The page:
A shocking new study by researchers in Finland suggests that statins may increase the risk of diabetes, perhaps as much as 46 percent.  This news has led to a flood of questions from concerned patients, asking if they should still be on their cholesterol lowering medications.

As a practicing cardiologist, it is my responsibility to tell my patients that statins (cholesterol lowering medications such as Lipitor, Crestor, and Zocor) do have many great benefits. Not only do they lower cholesterol, but if someone has had a heart attack, bypass surgery or stent, there is no doubt that taking these medications can also decrease the risk of another coronary event, or death. I believe physicians and alternative practitioners who deny the benefits of statins entirely are on a fringe.

But, what if statins are really not as effective as we think, and have side effects that we have not yet completely realized?  Could it be that some of these statin critics are correct?

History can be a great teacher as there are many instances in medicine where conventional wisdom has turned out to be wrong. Forty years ago, we did not know that environmental toxins could cause cancer or that stomach ulcers were often caused by bacteria. Could conventional wisdom also be wrong when it comes to statins?

According to this Finnish study, statins, especially in higher doses, markedly increase the chance that someone may develop Type II diabetes. This likely occurs because these medications seem to decrease   insulin production and inhibit the ability of the body to process insulin appropriately.

In addition to diabetes, there are other possible ill effects of statins.  An estimated 10-20 percent of people taking statins experience muscle aches that lead to them stop their medication. Others complain of a kind of brain fog, where they cannot think clearly. Recent controversial guidelines by the American Heart Association and the American College of Cardiology suggest that as many as 10.4 million more Americans with no known heart disease should be on statins. Thus a new and more critical look is needed in view of this new information about the risk of diabetes.

The error lies in prescriptive practices. There has been an evolution of statins from a medication benefiting a few, to a medication prescribed to the many.  Doctors often forget that many people are scared of taking a statin. A vital role of a physician, or any health care practitioner, is to educate, and to listen to patients' concerns.  Statins are a force for good when use is limited to clear beneficiaries, as in those who have known cardiovascular disease. The risk of developing diabetes from a statin in this group of people may still be higher, but represents a case of the good (lower risk of a recurrent cardiac problem) outweighing the bad (side-effect of the medication).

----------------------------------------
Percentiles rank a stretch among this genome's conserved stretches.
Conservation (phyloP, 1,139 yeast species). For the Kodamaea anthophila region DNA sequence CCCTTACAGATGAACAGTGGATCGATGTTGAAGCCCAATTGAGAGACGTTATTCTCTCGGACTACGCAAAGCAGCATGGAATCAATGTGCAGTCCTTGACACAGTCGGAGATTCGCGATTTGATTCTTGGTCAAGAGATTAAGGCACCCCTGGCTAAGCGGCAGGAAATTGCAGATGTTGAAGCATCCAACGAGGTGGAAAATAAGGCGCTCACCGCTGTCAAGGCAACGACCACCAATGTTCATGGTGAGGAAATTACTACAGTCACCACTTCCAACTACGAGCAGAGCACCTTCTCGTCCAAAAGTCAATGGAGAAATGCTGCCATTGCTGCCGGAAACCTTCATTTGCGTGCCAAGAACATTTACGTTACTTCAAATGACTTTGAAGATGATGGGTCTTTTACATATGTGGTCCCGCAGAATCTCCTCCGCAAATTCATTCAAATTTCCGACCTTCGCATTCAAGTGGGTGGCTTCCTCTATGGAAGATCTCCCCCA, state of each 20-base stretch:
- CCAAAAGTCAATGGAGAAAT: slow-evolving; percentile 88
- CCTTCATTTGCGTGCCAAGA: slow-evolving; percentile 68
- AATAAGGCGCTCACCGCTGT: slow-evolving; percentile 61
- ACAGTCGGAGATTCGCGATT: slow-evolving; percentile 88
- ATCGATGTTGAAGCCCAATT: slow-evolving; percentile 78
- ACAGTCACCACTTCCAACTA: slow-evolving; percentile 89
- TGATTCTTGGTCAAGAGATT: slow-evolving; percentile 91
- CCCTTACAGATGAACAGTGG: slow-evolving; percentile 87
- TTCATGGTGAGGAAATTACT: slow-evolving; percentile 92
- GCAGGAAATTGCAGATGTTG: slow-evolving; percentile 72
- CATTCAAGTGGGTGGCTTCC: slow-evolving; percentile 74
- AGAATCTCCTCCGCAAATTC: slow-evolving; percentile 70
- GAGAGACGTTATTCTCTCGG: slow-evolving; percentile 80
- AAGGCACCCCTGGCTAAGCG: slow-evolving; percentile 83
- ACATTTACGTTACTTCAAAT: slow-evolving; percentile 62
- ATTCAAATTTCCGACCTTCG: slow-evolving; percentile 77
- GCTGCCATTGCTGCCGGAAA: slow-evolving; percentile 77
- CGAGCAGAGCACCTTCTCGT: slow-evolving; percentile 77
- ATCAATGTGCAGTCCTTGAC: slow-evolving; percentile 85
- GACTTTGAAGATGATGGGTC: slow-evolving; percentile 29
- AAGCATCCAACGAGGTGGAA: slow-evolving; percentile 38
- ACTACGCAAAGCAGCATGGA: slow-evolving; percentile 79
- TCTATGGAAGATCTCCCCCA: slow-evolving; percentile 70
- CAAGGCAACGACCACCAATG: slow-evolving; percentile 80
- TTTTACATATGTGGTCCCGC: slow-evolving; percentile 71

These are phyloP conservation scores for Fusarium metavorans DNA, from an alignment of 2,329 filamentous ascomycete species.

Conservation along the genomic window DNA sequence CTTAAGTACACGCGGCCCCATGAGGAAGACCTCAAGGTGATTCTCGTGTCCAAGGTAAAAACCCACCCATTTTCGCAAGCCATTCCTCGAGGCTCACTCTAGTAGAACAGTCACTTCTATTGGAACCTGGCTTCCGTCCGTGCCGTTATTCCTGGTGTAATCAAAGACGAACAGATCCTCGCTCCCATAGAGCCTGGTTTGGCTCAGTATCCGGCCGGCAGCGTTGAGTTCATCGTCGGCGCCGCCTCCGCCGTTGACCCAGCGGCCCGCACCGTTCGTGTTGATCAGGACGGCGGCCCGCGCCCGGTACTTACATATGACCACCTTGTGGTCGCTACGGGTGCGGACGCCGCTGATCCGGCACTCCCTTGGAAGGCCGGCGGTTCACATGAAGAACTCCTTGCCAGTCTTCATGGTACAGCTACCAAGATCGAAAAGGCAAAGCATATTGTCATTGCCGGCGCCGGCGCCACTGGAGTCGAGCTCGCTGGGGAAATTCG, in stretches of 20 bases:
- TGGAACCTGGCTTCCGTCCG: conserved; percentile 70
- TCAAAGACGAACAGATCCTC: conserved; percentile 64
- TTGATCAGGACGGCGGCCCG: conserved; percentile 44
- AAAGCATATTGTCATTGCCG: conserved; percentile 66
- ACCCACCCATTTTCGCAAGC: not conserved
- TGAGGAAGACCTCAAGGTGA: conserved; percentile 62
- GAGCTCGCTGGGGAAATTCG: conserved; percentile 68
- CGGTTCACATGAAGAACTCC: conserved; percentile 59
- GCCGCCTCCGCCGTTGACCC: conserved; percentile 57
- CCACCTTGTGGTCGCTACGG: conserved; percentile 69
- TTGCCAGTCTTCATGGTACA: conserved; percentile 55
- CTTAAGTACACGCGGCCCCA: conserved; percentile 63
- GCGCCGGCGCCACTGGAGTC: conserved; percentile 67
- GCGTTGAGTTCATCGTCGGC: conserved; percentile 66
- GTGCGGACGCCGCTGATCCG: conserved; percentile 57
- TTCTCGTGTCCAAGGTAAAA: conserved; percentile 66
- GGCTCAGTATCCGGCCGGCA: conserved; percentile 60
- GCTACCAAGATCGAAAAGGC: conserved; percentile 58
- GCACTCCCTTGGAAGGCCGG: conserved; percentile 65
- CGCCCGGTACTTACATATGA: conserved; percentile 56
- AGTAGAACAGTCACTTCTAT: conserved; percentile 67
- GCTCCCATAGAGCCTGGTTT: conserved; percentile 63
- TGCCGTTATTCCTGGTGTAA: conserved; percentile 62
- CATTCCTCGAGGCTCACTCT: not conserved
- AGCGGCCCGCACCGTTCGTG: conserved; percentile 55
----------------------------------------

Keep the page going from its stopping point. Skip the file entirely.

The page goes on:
For the much larger group of patients who are looking to prevent a cardiac problem and may not want to take the risk of being on a statins, the following approach may be in order.

  1. Promoting the beneficial effects of lifestyle change, and remembering that the best treatment for most people with Type II or borderline diabetes is losing weight and exercising, not necessarily stopping their statin.
  2. Individually assessing the risk that each person has of developing a cardiac problem in the future  before treating healthy people who have high cholesterol levels with statins (sometimes using more advanced testing such as calcium scoring CAT scans).
  3. Understanding that no one should take a pill that causes side-effects every day of their lives if the goal is to prevent a problem at some time in the future,
  4. Involving each person in their decision to take medication, with a clear understanding of the possible benefits vs risk.
  5. Physicians acknowledging (or at least not showing exasperation) and discussing alternative therapies with patients who bring it up in conversation. Some of these therapies, such as red yeast rice, may actually be effective, and have less side- effects.

I applaud the European researchers who have opened a new chapter in the book on statins, and forced us to rethink a cardiovascular treatment that has become routine. Now, it is up to all of us to "Finnish" the story.

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Dr. David Becker is a board certified cardiologist with Chestnut Hill Temple Cardiology in Flourtown, Pa. and has been in practice for 25 years. In 1993, after extensive research, Dr. Becker launched Healthy Change of Heart™, an innovative 10-week program designed to reverse heart disease and improve quality of life through diet, exercise, and stress management. Since then, thousands of patients have participated in the program, achieving significant results in improving cardiac wellness.